A boost in immigration to New Brunswick is proving to be music to the ears of one teacher at Fredericton High School.
Conductor and music teacher Don Bosse once worried that high school bands were disappearing.
For 20 years, Bosse watched as repeated cuts to music programs in elementary schools started shrinking the pool of talent in high school.
At one point, Bosse's concert band at FHS had only 55 of the school's 1,900 students.
But now, thanks to an influx of international students, Bosse's band has swelled to almost 100 students.
"It's been quite a circle, because the bands were deteriorating, and now in this school they've grown, and they're bursting at the seam," said Bosse.
"Right now, 47 per cent of our band is international students," he said. "So, it has increased our numbers tremendously."
Peter Park is part of the change. The baritone saxophone player moved to Fredericton from Korea when he was in Grade 4.
"It was a great opportunity for me to start playing sports and band at the same time, because if I was in Korea, I probably wouldn't know nothing about music, or playing sports," he said. "I'd be just stuck in the library, just studying doing math problems."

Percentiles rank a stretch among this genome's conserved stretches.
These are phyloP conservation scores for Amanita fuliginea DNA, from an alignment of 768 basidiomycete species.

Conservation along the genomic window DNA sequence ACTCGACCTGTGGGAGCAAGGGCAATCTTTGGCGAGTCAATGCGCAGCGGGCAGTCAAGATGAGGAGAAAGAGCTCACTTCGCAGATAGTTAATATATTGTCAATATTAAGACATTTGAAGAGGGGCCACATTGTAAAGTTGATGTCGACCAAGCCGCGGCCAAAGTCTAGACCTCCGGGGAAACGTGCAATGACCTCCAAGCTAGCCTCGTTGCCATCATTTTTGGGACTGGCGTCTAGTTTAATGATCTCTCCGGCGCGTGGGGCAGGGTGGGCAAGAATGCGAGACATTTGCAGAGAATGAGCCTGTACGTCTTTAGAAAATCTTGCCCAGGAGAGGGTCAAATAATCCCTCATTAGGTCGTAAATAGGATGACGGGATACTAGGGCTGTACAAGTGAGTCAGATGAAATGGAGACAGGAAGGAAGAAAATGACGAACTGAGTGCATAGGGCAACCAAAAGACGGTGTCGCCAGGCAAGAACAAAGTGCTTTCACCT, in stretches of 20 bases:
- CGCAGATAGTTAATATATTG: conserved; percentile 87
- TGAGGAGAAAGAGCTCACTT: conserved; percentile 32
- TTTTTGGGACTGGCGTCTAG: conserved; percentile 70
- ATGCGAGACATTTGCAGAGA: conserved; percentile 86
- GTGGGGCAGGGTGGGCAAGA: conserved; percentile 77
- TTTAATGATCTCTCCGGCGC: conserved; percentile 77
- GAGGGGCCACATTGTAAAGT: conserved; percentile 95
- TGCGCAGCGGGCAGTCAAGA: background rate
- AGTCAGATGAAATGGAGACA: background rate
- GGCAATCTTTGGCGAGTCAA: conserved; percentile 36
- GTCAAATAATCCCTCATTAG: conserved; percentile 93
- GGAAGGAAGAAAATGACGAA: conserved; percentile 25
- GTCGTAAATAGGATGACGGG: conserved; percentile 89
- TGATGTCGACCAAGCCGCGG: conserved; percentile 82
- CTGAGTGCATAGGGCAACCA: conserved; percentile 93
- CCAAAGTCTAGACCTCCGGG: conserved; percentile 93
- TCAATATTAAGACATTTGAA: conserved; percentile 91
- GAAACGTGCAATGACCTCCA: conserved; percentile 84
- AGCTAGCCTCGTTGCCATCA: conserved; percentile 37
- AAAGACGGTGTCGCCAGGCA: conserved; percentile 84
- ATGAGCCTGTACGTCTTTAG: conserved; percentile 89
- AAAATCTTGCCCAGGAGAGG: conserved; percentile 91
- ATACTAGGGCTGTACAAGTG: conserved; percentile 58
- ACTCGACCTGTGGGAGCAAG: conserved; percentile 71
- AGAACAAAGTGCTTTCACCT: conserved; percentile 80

Tenor sax player Bridget Collrin says the band is a community of friends. And she admits, some of her Asian friends have raised the bar in the band.
"Some of us might be a bit jealous of how much better they work for things," she said. "They strive to be better in what they do. And even in school, they're very dedicated to get what they have here, and in band."
The school now has students from almost 60 countries.
"Everybody brings something different, especially since musical styles all vary, depending on where you're from," said percussionist Vitta Morales.
"For example, if you're Latin, maybe you know how to play the clave better than most, or the congas, or what not."
Bosse says for students looking to fit in at FHS, music is proving to be the perfect answer, providing an instant camaraderie with an international language.